fb

Connecting...

W1siziisimnvbxbpbgvkx3rozw1lx2fzc2v0cy9izwf1bw9udc1wzw9wbguvanbnl2jhbm5lci1kzwzhdwx0lmpwzyjdxq

The CEO Series: Q&A with Jim Hungerford, CEO at The Shepherd Centre

The CEO Series: Q&A with Jim Hungerford, CEO at The Shepherd Centre

W1siziisijiwmtkvmdkvmdevmjevntcvmdyvndg0l0hpz2hyzxnfqmvhdw1vbnrfu3lkbmv5x1rlyw1fmda3nyatignyb3bwzwqgmi5qcgcixsxbinailcj0ahvtyiisijuweduwiyjdxq

over 2 years ago by Liska Turner

W1siziisijiwmtgvmdgvmjgvmduvmjmvndqvota2l0jsb2cgsw1hz2vfq0vpihnlcmllc183ntbwec5wbmcixsxbinailcj0ahvtyiisijc1mhg0ntajil1d

The CEO Series: Leadership Observations From The Front Line

Interviews with CEO'S from the For-Purpose sector with Liska Turner

 

For-Purpose leaders are as diverse as the organisations that they lead. Every couple of months I sit down with a CEO where they share their experiences and thoughts on leading a for-purpose organisation. This month I had the pleasure of talking to Jim Hungerford, CEO at Shepherd Centre. 

 

Jim Hungerford, CEO at Shepherd Centre

Jim Hungerford is the Chief Executive Officer of The Shepherd Centre, a charity that helps deaf or hearing impaired children to listen and speak.

Jim began his career as a vet in private practice in Australia and the UK, then joined Biotech Australia, helping to pioneer vaccines for pets and cattle before moving into business development and marketing. Following four years at the helm of UK business Intervet, Jim made the life-changing decision to join  Pareto Fundraising as CEO, and move into the not-for-profit sector in Australia.

In 2011, Jim joined The Shepherd Centre as CEO, and regularly boasts to colleagues and friends that he has “the best job in the world”.

 

Q: CEO’s lead from the front. What are the most important decisions you make as a leader of your organisation?

 

A: The decisions that make the biggest impact on the organisation are those that determine how we work towards our mission and how we work together as a team. I don’t make these decisions alone but they are the critical ones. Deciding on our key strategies – ensuring that all major activities need to be focussed on how they contribute to our mission; and on the standards of performance and behaviour we expect from each other – ensuring that the way we work reflects our values and mission; these drive our success. Without these two areas of focus The Shepherd Centre could not have achieved the outstanding results it has.

 

Q: Culture was identified as a priority for 2018 in the 2017 AICD NFP Governance and Performance Study. How do you help a new employee understand the culture of your organisation?

 

A: The way we work and the behaviour we expect are public topics of discussion at The Shepherd Centre. We always keep in mind that everything we do must assist towards our goal of every child with hearing loss being able to achieve their potential through their spoken language; and that the way we behave must support our core concept of “family-friendly but professional”. I meet with all new employees to talk about what we do, how & why; we have Charters for the behaviour of our staff and managers; and we talk about behaviour in all our major staff meetings.

 

Q: No business operates in isolation. When you’re considering partnering with another person or business, what factors are deal-breakers for you?

 

A: Whether that association positively contributes to achieving our mission of every child with hearing loss being able to use their listening and spoken language to achieve their potential in life.  If we believe an association will decrease our ability to deliver on this – due to distraction, conflicting values or cultures, or other reasons – we would not go ahead.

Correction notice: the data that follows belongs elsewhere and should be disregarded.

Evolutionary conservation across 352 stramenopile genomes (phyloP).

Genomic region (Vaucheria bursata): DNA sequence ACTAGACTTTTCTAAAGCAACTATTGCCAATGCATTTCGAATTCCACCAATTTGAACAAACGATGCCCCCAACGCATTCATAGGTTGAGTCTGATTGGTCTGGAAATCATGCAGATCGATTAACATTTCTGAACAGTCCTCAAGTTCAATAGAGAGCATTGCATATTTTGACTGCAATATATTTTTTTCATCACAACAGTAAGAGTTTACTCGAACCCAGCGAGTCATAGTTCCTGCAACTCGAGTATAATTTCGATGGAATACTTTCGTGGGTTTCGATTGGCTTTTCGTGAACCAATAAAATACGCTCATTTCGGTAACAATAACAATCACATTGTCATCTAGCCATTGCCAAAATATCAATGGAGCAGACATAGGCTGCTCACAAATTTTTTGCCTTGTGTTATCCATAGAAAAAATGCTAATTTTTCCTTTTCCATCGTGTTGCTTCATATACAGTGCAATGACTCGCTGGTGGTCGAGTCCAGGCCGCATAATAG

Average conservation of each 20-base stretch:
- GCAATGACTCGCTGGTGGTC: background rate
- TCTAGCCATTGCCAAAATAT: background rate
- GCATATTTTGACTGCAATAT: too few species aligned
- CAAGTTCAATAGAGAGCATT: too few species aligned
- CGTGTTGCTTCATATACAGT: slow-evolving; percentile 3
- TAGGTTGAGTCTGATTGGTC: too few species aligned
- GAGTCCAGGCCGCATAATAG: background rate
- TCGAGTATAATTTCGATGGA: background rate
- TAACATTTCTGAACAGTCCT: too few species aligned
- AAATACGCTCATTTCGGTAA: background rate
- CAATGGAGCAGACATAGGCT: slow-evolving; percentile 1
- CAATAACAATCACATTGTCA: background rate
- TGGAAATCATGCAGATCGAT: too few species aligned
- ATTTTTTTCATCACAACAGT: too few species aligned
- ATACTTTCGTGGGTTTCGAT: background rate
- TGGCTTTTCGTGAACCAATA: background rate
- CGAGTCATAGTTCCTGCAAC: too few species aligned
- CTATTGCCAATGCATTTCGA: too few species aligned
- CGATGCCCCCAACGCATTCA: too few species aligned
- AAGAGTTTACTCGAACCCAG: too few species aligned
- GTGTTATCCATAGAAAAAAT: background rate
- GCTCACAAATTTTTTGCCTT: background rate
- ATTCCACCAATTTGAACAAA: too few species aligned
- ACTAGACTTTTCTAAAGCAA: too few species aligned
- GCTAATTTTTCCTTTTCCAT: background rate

Q: Succession planning is key to building a sustainable organisation. How do you choose who to promote?

 

A: We are a merit-based organisation. New opportunities are normally advertised internally as well as externally; and many of our staff have a nominated individual responsibility area in addition to their normal role. Their performance in these ‘out of the box’ situations contributes to their prospects for promotion. As a small organisation we don’t have many opportunities for staff management promotions so we have specifically designed career advancement paths based on professional skills, in addition to the staff management ones.

 

Q: The role of CEO is quite unique. What advice would you give someone going into a CEO leadership position for the first time?

 

A: Be prepared to take on the worries of the entire organisation on your shoulders whilst maintaining a positive and inclusive attitude. A leader needs to be honest with their team but also always projecting confidence and commitment. This can be a hard balance to achieve when things aren’t going to plan, but your team will not be able to give their best if they see you ‘losing it’.

 

Q: What leadership decision are you most proud of?

 

A: It isn’t a single decision, but instead my ongoing decision and actions to always support the advancement of the people in my team to the peak of their abilities. In both my commercial and not-for-profit life I’ve always acted on the belief that the best way to succeed is to support the success of those you work with. This can sometimes be hard – to ensure the success of one of your team rather than yourself – but I’ve seen consistent benefits from it and as I result I’ve been very proud to head up many outstanding high-performing teams.

 


Liska Turner is an executive recruiter that specialises in the For-Purpose Sector. She works with Boards and CEO’s to build sustainable organisations through connecting people and ideas. She can be contacted at liska@beaumontpeople.com.au or 02 9279 2777.

linkedin